The primary topics in this part of the specialization are: greedy algorithms (scheduling, minimum spanning trees, clustering, Huffman codes) and dynamic programming (knapsack, sequence alignment, optimal search trees).

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From the course by Stanford University

Greedy Algorithms, Minimum Spanning Trees, and Dynamic Programming

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The primary topics in this part of the specialization are: greedy algorithms (scheduling, minimum spanning trees, clustering, Huffman codes) and dynamic programming (knapsack, sequence alignment, optimal search trees).

From the lesson

Week 4

Advanced dynamic programming: the knapsack problem, sequence alignment, and optimal binary search trees.

- Tim RoughgardenProfessor

Computer Science

So in these next two videos we'll give our second application of the dynamic

Â programming paradigm.

Â It's to a quite well known problem, it's called the knapsack problem.

Â And we'll show how following the exact same recipe that we used for

Â computing independent sets in path graphs

Â leads to the very well known dynamic programming solution to this problem.

Â So let's jump right into the definition of a knapsack problem.

Â So the input is given by n items.

Â So each item comes with a value,

Â V sub i, the more the better for us, and also a size, W sub i.

Â We're going to assume that both of these are non-negative, for

Â the sizes we're going to make additional assumption that their integral.

Â In addition to these two n numbers,

Â we are given one more which is called the capacity, capital W,

Â again we'll assume this is non-negative and an integer.

Â The role of these integrality assumptions will become clear in due time.

Â The knapsack problem,

Â the responsibility of an algorithm is to select a subset of the items.

Â What do we want?

Â We want as much value as possible, so

Â we want to maximize the sum of the values of the items that we select.

Â So what prevents us from picking everything?

Â Well, the sum of the sizes of the items that we pick have to total to at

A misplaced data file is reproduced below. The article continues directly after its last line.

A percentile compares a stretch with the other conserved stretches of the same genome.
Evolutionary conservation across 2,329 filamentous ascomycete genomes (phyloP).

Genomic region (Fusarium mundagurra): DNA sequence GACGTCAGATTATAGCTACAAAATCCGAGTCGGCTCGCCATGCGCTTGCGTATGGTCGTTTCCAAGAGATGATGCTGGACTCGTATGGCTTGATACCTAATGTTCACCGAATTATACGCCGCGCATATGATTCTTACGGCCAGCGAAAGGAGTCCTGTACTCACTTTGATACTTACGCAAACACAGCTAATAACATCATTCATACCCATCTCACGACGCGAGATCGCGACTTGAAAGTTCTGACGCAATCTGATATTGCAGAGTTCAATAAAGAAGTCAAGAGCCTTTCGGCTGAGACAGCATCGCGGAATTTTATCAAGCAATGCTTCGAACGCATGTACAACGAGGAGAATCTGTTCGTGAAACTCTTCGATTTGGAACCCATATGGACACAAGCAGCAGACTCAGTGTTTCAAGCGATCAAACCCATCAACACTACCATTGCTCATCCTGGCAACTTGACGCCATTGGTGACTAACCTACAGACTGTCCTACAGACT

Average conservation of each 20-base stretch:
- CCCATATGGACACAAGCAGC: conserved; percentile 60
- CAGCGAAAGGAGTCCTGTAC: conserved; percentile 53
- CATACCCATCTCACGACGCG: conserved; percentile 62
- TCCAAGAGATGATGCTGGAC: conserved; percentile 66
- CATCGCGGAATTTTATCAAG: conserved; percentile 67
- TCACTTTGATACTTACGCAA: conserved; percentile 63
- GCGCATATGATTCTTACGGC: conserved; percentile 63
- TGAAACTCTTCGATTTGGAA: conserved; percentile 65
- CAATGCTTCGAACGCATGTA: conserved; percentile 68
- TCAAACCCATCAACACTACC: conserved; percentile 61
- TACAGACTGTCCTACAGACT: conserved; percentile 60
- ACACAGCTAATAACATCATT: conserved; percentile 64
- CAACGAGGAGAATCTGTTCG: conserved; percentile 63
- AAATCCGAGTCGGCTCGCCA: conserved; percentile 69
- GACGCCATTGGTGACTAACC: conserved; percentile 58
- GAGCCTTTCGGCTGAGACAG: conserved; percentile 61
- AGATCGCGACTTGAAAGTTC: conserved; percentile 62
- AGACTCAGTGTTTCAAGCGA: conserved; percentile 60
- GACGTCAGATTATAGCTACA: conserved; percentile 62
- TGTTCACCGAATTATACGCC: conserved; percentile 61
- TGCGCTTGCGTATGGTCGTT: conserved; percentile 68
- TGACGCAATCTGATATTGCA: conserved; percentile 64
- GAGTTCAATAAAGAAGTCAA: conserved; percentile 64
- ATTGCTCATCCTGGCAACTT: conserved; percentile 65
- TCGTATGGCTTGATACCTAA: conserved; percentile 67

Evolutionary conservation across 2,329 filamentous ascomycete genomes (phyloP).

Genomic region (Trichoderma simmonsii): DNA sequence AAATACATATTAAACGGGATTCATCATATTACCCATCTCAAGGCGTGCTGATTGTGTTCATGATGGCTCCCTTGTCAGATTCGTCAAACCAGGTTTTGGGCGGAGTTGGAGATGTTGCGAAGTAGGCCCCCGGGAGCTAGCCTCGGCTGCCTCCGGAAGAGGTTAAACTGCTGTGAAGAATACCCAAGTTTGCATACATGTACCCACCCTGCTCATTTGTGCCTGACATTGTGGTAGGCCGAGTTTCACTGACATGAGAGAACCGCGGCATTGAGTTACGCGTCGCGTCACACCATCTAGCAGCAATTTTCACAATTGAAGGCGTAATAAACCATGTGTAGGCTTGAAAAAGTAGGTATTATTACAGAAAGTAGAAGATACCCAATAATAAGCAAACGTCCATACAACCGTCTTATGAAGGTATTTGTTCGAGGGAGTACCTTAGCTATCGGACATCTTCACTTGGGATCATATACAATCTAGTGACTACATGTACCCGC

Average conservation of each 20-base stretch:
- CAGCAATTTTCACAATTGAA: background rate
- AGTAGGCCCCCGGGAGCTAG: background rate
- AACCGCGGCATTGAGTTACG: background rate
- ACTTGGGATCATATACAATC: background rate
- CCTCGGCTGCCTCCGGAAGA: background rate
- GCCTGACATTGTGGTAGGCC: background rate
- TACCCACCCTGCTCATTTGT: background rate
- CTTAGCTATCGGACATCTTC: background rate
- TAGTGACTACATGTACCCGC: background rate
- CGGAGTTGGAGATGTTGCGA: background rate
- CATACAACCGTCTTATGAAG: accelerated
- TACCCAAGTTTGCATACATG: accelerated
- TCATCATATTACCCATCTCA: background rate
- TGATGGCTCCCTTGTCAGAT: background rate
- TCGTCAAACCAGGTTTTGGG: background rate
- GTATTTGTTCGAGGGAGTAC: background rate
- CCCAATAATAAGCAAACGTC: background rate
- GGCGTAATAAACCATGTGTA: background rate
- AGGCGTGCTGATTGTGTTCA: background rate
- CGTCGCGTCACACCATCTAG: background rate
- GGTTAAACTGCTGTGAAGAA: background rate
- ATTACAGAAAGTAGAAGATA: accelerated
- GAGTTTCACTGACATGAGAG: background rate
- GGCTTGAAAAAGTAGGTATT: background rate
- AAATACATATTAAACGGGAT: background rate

Â most the capacity capital W.

Â Now I could tell you some cheesy story about a burglar breaking into a house

Â with a knapsack with a certain size capital W and

Â wants to make away with sort of the best loot possible.

Â But that would really be doing a disservice to this problem which is

Â actually quite fundamental.

Â This problem comes up quite a bit,

Â especially as a subroutine in some larger task.

Â Really, just whenever you have sort of a budget of a resource that you can use, and

Â you want to use it in the smartest way possible,

Â that's basically the knapsack problem.

Â So you can imagine how it would come up in a lot of contexts.

Â So let's now execute a recipe for

Â developing a dynamic programming algorithm.

Â Remember, the key to any dynamic programming solution is to figure out what

Â is the right set of subproblems.

Â And we're going to arrive at the sub problems for

Â the knapsack problem just as we did for max weight independent sets by doing

Â a thought experiment about the optimal solution, and

Â understanding what it has to look like in terms of solutions to smaller subproblems.

Â The bottom line of this thought experiment,

Â the deliverable will be a recurrence.

Â It will be a formula which tells us how the optimal value of

Â one subproblem depends on the value of smaller subproblems.

Â So to begin the thought experiment, fix an instance of knapsack and

Â let capital S denote an optimal solution, a max value solution.

Â We began our previous thought experiment with a content free statement that

Â the final vertex of a path is either in the optimal solution or it's not.

Â Now what is the analog of the right most vertex in this knapsack problem?

Â Well, unlike a path graph,

Â there's no intrinsic sequentiality to the items that we're given.

Â They're just an unordered set.

Â But it's actually useful to think of the items as sort literally ordered one,

Â two, three, all the way up to n, and

Â then the analog of the right most vertex is just the final item.

Â So the content free statement we're going to work with here is either the last item

Â belongs to the optimal solution capital S, or it doesn't.

Â We'll again start with the easy case when it doesn't.

Â What we argued in the path graph problem was that the max weight independent set in

Â the analogous case one has to be optimal if we just delete that rightmost edge from

Â the graph.

Â So here, the analogous claim is that this set S should still be optimal if we delete

Â the final item n from the knapsack instance.

Â The argument is the exact same near trivial contradiction.

Â If there was a different solution, s star,

Â amongst the first n minus 1 items with a weight even bigger than that of s,

Â we could regard this equally well as a superior knapsack feasible solution back

Â with all n of the items, but that contradicts the purported optimality of s.

Â So let's go through the slightly trickier case two together using a quiz.

Â So suppose the optimal knapsack solution does in

Â fact make use of this final item n.

Â Now we want to talk about this being somehow composed of an optimal

Â solution to a smaller subproblem.